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Chile’s civil union campaign shows benefits for straight and gay couples

Highlighting the health and financial problems gay and straight families encounter, the country’s leading LGBTI rights group Movilh has launched a new YouTube campaign to make civil unions a reality

Chile’s leading sexual rights group has launched a new campaign to encourage the government to legalize civil unions.

As a presidential run-off vote approaches on 15 December, Movilh is putting presidential candidates’ promises of marriage equality to the test by launching a YouTube campaign promoting civil unions for gay and straight couples.

In a video narrated in Spanish, the video says over 2,000,000 people living in Chile are unmarried couples.

Using the example of a lesbian couple Susana and Daniela, Movilh presents a series of hypothetical difficulties straight and gay couples face without legal protection of their union outside of marriage, from health problems to financial protections.

For example, the bank discriminates against Susana and Daniela because they are not legally recognized as a household, despite their joint income and joint savings for a house of their own.

‘The sum of their salaries would allow them to have a better quality of life,’ the narrator says.

Susana is diagnosed with a terminal illness, and her health deteriorates, as she was never able to secure a health plan with her partner.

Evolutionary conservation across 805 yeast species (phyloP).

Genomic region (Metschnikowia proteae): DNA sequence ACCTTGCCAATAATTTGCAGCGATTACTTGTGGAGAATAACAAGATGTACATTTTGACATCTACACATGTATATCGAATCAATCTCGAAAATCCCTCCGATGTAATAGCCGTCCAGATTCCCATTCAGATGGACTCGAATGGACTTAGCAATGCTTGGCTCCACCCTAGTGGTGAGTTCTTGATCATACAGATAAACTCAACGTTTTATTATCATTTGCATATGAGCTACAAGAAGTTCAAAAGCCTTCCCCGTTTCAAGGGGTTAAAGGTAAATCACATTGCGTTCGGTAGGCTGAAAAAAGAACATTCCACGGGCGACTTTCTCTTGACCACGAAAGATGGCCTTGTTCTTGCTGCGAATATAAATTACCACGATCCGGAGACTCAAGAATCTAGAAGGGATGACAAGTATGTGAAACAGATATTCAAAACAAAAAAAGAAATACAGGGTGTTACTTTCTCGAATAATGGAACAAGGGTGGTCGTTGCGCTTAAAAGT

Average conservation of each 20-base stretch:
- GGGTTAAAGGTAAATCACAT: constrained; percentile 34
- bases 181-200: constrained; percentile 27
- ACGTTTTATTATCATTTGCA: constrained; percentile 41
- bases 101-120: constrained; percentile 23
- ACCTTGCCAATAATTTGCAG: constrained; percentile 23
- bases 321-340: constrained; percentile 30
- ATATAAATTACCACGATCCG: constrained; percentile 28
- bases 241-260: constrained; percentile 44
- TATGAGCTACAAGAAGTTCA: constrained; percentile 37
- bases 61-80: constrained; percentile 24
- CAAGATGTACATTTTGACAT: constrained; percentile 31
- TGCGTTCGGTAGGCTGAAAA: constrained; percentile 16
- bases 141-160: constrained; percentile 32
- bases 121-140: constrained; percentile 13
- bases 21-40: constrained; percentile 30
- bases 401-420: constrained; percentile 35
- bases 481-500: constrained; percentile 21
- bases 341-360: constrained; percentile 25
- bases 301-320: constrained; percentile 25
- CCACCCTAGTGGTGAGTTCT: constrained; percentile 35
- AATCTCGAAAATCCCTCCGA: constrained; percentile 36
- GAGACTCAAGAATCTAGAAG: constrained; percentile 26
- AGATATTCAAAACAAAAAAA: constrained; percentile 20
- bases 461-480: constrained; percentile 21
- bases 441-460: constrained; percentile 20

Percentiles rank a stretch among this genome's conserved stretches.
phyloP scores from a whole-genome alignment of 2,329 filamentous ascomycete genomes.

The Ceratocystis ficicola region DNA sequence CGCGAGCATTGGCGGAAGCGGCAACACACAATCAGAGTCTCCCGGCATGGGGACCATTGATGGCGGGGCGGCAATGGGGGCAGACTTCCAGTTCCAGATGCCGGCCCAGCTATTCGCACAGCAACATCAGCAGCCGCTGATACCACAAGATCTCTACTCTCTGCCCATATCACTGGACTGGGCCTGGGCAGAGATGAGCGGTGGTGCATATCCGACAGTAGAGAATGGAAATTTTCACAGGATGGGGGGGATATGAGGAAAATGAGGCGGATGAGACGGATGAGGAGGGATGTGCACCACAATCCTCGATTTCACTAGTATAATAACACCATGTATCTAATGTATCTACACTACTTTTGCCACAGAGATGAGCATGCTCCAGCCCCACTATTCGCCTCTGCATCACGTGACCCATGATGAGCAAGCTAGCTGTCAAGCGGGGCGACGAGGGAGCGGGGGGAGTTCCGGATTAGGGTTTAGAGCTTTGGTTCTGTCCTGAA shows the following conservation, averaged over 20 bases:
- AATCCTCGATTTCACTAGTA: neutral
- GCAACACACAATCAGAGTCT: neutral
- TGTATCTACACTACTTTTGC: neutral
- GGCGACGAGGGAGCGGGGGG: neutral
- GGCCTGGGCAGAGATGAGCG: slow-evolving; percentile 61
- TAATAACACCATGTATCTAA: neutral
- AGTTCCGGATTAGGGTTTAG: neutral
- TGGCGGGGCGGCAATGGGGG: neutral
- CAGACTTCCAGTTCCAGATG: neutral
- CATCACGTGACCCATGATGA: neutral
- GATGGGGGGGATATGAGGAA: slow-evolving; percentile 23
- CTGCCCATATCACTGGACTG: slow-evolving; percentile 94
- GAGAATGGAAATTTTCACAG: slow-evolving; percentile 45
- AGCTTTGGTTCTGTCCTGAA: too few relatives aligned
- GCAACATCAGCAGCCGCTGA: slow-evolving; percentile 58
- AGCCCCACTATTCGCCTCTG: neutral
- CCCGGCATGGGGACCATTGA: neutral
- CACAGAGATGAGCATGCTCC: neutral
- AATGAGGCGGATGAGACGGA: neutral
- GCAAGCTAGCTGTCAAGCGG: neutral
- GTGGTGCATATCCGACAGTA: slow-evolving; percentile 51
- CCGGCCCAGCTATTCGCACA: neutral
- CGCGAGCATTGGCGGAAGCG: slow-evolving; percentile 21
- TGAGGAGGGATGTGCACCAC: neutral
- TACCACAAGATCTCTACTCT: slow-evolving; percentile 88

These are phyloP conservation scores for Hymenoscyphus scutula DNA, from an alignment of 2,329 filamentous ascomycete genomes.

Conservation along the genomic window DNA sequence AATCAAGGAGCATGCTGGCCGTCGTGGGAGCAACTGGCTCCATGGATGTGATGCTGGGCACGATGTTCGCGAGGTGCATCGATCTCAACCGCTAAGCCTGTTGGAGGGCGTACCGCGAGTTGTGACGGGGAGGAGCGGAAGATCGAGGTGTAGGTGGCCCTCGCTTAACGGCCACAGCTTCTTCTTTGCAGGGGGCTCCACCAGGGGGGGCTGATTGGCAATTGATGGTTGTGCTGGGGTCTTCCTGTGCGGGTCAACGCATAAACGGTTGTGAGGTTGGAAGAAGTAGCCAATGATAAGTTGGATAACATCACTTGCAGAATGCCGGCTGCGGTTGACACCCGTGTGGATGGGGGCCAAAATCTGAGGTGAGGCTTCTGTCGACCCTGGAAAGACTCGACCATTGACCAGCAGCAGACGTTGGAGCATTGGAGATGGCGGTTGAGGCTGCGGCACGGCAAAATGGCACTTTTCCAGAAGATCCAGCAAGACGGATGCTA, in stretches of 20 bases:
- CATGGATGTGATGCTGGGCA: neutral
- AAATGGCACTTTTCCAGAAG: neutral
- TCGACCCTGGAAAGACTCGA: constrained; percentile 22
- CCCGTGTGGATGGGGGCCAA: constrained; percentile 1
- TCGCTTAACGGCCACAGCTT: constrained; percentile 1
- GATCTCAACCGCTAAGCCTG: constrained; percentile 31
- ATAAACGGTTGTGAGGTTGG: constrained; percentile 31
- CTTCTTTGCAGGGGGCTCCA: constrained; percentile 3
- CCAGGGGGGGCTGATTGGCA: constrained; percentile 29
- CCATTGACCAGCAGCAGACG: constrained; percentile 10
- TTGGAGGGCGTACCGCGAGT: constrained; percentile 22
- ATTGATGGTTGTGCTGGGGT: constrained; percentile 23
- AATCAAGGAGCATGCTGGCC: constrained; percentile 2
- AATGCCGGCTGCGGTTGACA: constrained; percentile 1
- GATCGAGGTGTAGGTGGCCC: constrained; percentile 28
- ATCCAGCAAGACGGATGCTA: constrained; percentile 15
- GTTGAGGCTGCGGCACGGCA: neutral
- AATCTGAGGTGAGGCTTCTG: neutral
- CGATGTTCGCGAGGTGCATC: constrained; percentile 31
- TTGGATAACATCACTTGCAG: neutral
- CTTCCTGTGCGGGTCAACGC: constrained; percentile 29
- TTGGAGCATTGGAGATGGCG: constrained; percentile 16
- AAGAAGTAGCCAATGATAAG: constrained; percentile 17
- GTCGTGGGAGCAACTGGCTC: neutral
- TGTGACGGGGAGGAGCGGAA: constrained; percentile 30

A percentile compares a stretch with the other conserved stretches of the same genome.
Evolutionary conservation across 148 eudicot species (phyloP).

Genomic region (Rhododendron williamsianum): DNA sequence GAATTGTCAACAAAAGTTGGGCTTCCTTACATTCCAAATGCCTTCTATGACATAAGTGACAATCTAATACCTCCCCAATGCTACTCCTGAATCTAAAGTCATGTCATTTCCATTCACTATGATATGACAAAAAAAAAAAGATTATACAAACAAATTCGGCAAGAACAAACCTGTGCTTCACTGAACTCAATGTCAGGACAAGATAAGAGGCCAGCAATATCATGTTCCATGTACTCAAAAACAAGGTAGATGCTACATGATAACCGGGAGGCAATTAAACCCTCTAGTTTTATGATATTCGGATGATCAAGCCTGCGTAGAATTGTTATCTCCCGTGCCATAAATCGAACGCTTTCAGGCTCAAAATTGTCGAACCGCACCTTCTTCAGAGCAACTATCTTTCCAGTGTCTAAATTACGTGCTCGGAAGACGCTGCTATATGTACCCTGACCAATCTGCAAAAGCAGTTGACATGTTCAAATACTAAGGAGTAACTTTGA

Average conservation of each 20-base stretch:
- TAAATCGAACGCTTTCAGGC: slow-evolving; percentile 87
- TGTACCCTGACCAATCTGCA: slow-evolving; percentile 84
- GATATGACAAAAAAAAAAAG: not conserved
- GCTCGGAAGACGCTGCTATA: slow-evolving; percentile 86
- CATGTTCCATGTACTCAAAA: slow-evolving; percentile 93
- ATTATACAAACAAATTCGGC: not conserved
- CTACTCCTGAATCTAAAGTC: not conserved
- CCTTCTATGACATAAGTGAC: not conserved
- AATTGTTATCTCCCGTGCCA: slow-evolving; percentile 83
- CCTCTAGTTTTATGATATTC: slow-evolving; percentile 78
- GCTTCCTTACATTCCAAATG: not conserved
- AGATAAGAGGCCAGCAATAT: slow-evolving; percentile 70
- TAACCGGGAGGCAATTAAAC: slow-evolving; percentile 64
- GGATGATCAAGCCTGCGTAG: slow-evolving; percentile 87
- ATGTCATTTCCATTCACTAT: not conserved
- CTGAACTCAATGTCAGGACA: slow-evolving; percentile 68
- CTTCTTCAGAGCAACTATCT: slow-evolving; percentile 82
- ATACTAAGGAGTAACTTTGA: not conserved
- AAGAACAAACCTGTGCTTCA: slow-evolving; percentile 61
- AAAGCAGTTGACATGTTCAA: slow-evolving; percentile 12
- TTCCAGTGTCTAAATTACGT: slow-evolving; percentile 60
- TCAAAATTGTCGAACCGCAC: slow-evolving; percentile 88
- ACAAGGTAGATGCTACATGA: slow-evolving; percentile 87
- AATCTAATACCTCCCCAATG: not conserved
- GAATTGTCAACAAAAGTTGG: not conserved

Susana dies, and her parents keep everything away from Daniela, including the house.

Daniela is left out on the street, which Movilh reasons occurs in reality because the country lacks laws protecting civil unions.

With laws protecting civil unions, Movilh argues the couple would’ve had their investments protected, and Susana may have even survived her illness.

Movilh makes the point Daniela and Susana could be any number of same-sex and heterosexual couples in Chile who for whatever reason, choose not to marry in the Church.

Civil unions were presented in Chile as early as 2006, but have not advanced.

Michelle Bachelet, who was Chile’s president from 2006 to 2010, is in the majority running up to the run-off elections this month. While she has reiterated her support for marriage equality both in her previous administration and her current campaign, some LGBTI activists doubther commitment.

Jaime Parada Hoyl, spokesperson for Movilh, told GSN that Bachelet failed on her promises to address gay marriage during her first presidency.

He said: ‘Bachelet didn’t have the courage during her first administration to make good on four campaign promises that dealt with sexual diversity including an anti-discrimination law, a civil union law, anti-homophobic bullying legislation and modifications to the education system to include topics of sexual diversity.

Parada asked: ‘Why should we believe her now when years ago she missed opportunities to make these changes?'

Chile joins a number of Latin American countries progressing in terms of LGBTI rights. In 2008, Uruguay legalized civil unions, and in 2010 Argentina legalized same-sex marriage.

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